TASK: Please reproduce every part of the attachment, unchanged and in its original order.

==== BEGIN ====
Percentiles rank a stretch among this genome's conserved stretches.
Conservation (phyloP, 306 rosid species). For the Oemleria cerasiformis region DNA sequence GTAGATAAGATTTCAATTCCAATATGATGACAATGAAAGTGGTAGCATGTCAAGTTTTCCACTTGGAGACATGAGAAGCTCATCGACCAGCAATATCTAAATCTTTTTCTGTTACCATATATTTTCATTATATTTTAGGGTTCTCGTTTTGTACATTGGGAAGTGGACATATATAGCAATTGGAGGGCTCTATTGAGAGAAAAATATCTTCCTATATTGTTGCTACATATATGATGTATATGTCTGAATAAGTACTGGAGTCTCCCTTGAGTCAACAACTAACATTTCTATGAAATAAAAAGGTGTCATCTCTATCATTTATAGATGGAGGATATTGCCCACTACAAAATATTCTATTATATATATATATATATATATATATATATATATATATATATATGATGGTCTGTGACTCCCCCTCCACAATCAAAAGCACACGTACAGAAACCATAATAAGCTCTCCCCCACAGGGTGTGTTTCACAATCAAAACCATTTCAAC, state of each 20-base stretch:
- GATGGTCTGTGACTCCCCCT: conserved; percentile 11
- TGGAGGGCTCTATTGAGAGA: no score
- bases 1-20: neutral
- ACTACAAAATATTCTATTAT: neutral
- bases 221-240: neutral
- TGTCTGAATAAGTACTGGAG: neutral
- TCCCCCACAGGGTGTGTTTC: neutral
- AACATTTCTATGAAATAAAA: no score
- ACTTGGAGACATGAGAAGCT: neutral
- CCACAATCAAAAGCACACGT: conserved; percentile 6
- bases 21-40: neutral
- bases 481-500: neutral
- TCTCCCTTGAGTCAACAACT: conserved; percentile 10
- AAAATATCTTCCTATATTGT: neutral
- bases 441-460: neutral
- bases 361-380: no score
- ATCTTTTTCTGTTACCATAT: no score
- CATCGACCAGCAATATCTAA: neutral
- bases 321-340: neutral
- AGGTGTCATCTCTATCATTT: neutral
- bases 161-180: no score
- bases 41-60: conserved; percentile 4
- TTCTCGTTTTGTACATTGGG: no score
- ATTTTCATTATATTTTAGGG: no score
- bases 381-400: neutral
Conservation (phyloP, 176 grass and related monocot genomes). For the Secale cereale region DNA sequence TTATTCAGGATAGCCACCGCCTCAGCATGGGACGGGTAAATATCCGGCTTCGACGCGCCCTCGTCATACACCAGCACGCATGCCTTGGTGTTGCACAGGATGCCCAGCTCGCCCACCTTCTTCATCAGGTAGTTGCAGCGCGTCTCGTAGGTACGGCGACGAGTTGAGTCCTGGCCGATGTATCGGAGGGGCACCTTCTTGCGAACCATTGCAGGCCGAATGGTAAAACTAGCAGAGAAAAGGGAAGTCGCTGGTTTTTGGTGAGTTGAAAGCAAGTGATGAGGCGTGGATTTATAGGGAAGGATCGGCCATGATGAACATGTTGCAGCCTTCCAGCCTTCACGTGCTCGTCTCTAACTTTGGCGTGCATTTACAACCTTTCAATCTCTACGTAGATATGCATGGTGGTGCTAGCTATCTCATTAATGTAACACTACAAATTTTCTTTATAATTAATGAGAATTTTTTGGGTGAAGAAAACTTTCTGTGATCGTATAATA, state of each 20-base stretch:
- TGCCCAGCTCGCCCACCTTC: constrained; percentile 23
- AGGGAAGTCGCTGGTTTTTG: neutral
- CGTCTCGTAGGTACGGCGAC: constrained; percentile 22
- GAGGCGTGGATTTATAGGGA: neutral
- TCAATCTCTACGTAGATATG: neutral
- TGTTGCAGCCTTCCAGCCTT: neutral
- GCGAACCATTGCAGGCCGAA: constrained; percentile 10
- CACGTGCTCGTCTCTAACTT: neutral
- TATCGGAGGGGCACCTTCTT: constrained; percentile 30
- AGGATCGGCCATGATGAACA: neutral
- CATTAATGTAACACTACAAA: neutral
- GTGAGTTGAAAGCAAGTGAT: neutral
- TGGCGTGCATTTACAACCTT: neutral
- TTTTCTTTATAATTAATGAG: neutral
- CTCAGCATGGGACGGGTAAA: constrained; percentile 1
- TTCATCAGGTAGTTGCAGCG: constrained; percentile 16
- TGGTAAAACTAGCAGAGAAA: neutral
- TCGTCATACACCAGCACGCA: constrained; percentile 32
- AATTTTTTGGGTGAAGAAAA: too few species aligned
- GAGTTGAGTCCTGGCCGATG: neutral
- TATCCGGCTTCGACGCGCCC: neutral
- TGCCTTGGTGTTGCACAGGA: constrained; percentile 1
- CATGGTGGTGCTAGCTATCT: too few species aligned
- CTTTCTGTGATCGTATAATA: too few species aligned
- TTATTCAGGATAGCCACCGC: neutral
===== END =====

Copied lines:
Percentiles rank a stretch among this genome's conserved stretches.
Conservation (phyloP, 306 rosid species). For the Oemleria cerasiformis region DNA sequence GTAGATAAGATTTCAATTCCAATATGATGACAATGAAAGTGGTAGCATGTCAAGTTTTCCACTTGGAGACATGAGAAGCTCATCGACCAGCAATATCTAAATCTTTTTCTGTTACCATATATTTTCATTATATTTTAGGGTTCTCGTTTTGTACATTGGGAAGTGGACATATATAGCAATTGGAGGGCTCTATTGAGAGAAAAATATCTTCCTATATTGTTGCTACATATATGATGTATATGTCTGAATAAGTACTGGAGTCTCCCTTGAGTCAACAACTAACATTTCTATGAAATAAAAAGGTGTCATCTCTATCATTTATAGATGGAGGATATTGCCCACTACAAAATATTCTATTATATATATATATATATATATATATATATATATATATATATATGATGGTCTGTGACTCCCCCTCCACAATCAAAAGCACACGTACAGAAACCATAATAAGCTCTCCCCCACAGGGTGTGTTTCACAATCAAAACCATTTCAAC, state of each 20-base stretch:
- GATGGTCTGTGACTCCCCCT: conserved; percentile 11
- TGGAGGGCTCTATTGAGAGA: no score
- bases 1-20: neutral
- ACTACAAAATATTCTATTAT: neutral
- bases 221-240: neutral
- TGTCTGAATAAGTACTGGAG: neutral
- TCCCCCACAGGGTGTGTTTC: neutral
- AACATTTCTATGAAATAAAA: no score
- ACTTGGAGACATGAGAAGCT: neutral
- CCACAATCAAAAGCACACGT: conserved; percentile 6
- bases 21-40: neutral
- bases 481-500: neutral
- TCTCCCTTGAGTCAACAACT: conserved; percentile 10
- AAAATATCTTCCTATATTGT: neutral
- bases 441-460: neutral
- bases 361-380: no score
- ATCTTTTTCTGTTACCATAT: no score
- CATCGACCAGCAATATCTAA: neutral
- bases 321-340: neutral
- AGGTGTCATCTCTATCATTT: neutral
- bases 161-180: no score
- bases 41-60: conserved; percentile 4
- TTCTCGTTTTGTACATTGGG: no score
- ATTTTCATTATATTTTAGGG: no score
- bases 381-400: neutral
Conservation (phyloP, 176 grass and related monocot genomes). For the Secale cereale region DNA sequence TTATTCAGGATAGCCACCGCCTCAGCATGGGACGGGTAAATATCCGGCTTCGACGCGCCCTCGTCATACACCAGCACGCATGCCTTGGTGTTGCACAGGATGCCCAGCTCGCCCACCTTCTTCATCAGGTAGTTGCAGCGCGTCTCGTAGGTACGGCGACGAGTTGAGTCCTGGCCGATGTATCGGAGGGGCACCTTCTTGCGAACCATTGCAGGCCGAATGGTAAAACTAGCAGAGAAAAGGGAAGTCGCTGGTTTTTGGTGAGTTGAAAGCAAGTGATGAGGCGTGGATTTATAGGGAAGGATCGGCCATGATGAACATGTTGCAGCCTTCCAGCCTTCACGTGCTCGTCTCTAACTTTGGCGTGCATTTACAACCTTTCAATCTCTACGTAGATATGCATGGTGGTGCTAGCTATCTCATTAATGTAACACTACAAATTTTCTTTATAATTAATGAGAATTTTTTGGGTGAAGAAAACTTTCTGTGATCGTATAATA, state of each 20-base stretch:
- TGCCCAGCTCGCCCACCTTC: constrained; percentile 23
- AGGGAAGTCGCTGGTTTTTG: neutral
- CGTCTCGTAGGTACGGCGAC: constrained; percentile 22
- GAGGCGTGGATTTATAGGGA: neutral
- TCAATCTCTACGTAGATATG: neutral
- TGTTGCAGCCTTCCAGCCTT: neutral
- GCGAACCATTGCAGGCCGAA: constrained; percentile 10
- CACGTGCTCGTCTCTAACTT: neutral
- TATCGGAGGGGCACCTTCTT: constrained; percentile 30
- AGGATCGGCCATGATGAACA: neutral
- CATTAATGTAACACTACAAA: neutral
- GTGAGTTGAAAGCAAGTGAT: neutral
- TGGCGTGCATTTACAACCTT: neutral
- TTTTCTTTATAATTAATGAG: neutral
- CTCAGCATGGGACGGGTAAA: constrained; percentile 1
- TTCATCAGGTAGTTGCAGCG: constrained; percentile 16
- TGGTAAAACTAGCAGAGAAA: neutral
- TCGTCATACACCAGCACGCA: constrained; percentile 32
- AATTTTTTGGGTGAAGAAAA: too few species aligned
- GAGTTGAGTCCTGGCCGATG: neutral
- TATCCGGCTTCGACGCGCCC: neutral
- TGCCTTGGTGTTGCACAGGA: constrained; percentile 1
- CATGGTGGTGCTAGCTATCT: too few species aligned
- CTTTCTGTGATCGTATAATA: too few species aligned
- TTATTCAGGATAGCCACCGC: neutral